Helping Kids Breathe Easier: Campaigns to Rid Schools of Toxins Promote Eco-Friendly Cleaners
Patti Wood has always been serious about keeping toxins away from her family.
She cleans her house only with non-toxic, environmentally friendly cleaners, avoiding petrochemicals and other synthetic ingredients in favor of all-natural products. She keeps pesticides out of her yard and garden, and shops organic for almost all the food in her home - including the cat food! Concerned about toxins in her neighborhood when her daughters were small, Patti created a pesticide-free buffer zone around her family's house by speaking with each of her neighbors about the dangers of pesticides, convincing everyone on her street to go all-natural with their lawn care.
Still, as careful as Patti is at home, her daughters spent huge portions of their time at school. One day, while Patti was tending the organic garden she'd started at her daughter's elementary school, a groundskeeper approached, spray can of pesticides strapped to his back, ready to fumigate. Patti turned him away, but the experience taught her that to create a truly toxin-free environment for her children, she'd have to work on reforming their school as well.
"That day in the garden encouraged Patti to go to the school administration and start making changes," says her husband Doug, recounting the tale. "This was supposed to be an organic garden, and she saw it as a way of showing people that a lot of the chemicals we use just aren't really necessary."
Today, with their children grown, Patti and Doug Wood run Grassroots Environmental Education, a Port Washington-based nonprofit that goes beyond pesticides in showing people how the use of toxic chemicals is not really necessary. With a major initiative teaching parents about the importance of using non-toxic cleaners in schools, Grassroots has spent the last six years leading the way toward a healthier, more environmentally friendly school system in New York state.
"Children are uniquely vulnerable to toxins in a way that adults aren't," says Doug Wood. "People think of children as little adults, but they're not. Physiologically they're still developing, and behaviorally they interact with their environment in ways adults do not. They roll on the floor, they put their hands in their mouths, they put their heads down on the desks. That's why it's so important for parents to be concerned about the kinds of cleaning products used in their children's schools."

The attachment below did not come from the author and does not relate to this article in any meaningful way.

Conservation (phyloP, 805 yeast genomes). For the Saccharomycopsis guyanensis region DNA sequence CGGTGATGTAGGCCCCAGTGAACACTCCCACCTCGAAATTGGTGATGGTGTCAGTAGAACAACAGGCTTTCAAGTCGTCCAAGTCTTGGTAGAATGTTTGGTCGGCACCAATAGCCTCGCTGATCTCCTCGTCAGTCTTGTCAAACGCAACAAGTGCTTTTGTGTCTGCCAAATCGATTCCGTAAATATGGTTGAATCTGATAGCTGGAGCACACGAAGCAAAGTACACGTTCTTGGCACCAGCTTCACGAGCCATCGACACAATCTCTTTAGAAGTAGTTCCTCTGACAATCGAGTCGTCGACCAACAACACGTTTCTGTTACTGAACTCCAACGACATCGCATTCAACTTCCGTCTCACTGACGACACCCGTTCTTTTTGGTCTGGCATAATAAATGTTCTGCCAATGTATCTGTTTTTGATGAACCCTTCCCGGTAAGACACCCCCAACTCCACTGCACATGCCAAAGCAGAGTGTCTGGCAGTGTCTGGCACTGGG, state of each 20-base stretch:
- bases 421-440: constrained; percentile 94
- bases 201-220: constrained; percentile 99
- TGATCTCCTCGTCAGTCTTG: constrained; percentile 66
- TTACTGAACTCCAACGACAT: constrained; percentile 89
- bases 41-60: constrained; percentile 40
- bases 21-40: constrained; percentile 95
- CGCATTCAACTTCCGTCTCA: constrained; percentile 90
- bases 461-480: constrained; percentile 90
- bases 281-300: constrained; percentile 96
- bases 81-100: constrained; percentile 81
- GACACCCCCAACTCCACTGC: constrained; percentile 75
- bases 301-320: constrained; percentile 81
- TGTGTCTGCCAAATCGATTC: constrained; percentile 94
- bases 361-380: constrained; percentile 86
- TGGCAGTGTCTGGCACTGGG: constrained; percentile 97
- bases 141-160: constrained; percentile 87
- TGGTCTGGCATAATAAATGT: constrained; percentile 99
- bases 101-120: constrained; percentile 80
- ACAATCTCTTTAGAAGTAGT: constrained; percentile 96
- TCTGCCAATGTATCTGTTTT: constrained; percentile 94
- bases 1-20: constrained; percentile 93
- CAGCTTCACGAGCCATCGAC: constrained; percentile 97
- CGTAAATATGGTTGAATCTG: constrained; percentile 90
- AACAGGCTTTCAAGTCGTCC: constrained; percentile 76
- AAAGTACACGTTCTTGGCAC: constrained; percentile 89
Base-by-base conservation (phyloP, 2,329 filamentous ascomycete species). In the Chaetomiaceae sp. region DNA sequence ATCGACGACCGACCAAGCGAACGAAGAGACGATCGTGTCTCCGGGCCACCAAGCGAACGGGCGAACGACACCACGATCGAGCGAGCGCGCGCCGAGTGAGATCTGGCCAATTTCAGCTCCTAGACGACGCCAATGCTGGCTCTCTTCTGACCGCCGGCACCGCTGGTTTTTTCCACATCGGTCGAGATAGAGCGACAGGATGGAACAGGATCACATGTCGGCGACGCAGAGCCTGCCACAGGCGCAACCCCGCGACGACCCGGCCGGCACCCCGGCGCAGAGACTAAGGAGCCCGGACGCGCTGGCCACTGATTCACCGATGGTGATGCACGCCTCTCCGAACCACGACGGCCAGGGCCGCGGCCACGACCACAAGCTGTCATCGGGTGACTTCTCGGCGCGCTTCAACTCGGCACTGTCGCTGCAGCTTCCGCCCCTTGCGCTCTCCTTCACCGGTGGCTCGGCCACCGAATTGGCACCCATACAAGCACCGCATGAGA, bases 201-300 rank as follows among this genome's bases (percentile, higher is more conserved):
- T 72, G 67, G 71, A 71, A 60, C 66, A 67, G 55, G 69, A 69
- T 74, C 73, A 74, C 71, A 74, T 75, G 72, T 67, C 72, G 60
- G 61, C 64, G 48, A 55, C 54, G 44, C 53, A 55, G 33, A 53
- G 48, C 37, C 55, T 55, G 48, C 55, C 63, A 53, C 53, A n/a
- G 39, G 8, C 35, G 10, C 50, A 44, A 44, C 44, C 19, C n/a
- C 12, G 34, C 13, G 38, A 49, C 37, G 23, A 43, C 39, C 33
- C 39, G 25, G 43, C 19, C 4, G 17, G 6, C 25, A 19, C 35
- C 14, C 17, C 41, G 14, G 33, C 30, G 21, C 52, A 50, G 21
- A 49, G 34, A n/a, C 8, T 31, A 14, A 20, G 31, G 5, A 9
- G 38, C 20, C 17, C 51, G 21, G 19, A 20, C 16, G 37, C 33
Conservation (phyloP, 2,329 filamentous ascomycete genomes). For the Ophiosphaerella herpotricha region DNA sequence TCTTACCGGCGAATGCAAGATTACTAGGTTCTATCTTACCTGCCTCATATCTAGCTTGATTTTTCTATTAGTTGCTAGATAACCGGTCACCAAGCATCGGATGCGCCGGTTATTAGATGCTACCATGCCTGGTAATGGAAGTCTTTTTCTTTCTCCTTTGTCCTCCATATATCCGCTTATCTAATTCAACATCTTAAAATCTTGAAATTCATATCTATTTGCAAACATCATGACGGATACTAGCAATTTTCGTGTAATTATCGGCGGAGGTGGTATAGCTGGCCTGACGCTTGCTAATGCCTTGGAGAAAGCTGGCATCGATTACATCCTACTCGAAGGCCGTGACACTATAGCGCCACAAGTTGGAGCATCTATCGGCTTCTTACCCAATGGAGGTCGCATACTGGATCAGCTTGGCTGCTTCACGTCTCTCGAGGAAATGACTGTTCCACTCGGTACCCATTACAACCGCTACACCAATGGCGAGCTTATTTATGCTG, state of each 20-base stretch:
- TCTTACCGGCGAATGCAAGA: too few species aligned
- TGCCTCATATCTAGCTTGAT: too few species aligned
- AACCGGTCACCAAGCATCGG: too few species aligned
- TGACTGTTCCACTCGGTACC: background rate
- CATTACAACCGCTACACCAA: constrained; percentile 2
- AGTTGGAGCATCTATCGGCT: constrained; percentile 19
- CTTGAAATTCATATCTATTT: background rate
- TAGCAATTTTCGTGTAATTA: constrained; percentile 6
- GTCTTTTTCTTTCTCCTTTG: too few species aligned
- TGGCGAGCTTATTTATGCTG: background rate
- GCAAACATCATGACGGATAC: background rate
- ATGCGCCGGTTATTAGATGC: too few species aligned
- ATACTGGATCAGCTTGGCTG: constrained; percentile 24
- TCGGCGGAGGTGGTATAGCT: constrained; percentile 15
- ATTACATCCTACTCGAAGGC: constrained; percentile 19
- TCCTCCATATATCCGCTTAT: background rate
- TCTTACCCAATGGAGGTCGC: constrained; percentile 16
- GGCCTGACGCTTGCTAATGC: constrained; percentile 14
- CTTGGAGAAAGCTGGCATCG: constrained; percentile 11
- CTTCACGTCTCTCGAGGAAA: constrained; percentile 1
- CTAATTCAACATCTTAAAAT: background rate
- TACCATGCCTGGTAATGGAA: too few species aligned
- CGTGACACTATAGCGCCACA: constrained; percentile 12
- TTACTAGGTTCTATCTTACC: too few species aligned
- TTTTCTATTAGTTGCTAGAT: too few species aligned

Why Green Cleaners? The switch to greener cleaners provides a host of benefits for schools, and benefits society at large from the beginning to end of the supply chain, protecting workers from handling toxic chemicals at production plants and during use, and keeping toxins from washing into the environment after use.
"Treating our commons - the air and water and natural systems - as infinitely capable of absorbing insult no longer works," says Arthur Weissman, president and CEO of Green Seal, Inc., which certifies environmentally friendly cleaning products. "The human body, it turns out, can be very sensitive to chemicals that it has not evolved or adapted to, and the same holds true for all the living systems with which we share this planet."
Rochelle Davis, director of the Chicago-based Healthy Schools Campaign, cites four clear reasons why green cleaning in schools is important. Greener cleaning products, Davis says, help students stay healthy and learn better at school, protect the health of school custodial staff, increase the lifespan of facilities, and help preserve the environment.
"Students spend most of their waking hours in school," says Davis. "It is appropriate for parents to inquire of their principal, or someone at the district level, about the cleaners being used in their children's schools. To pick just one example, [according to the Centers for Disease Control and Prevention] students miss 14 million days of school [in America each year] because of asthma exacerbated by poor indoor air quality. This can often be tied to the types of products being used in a school."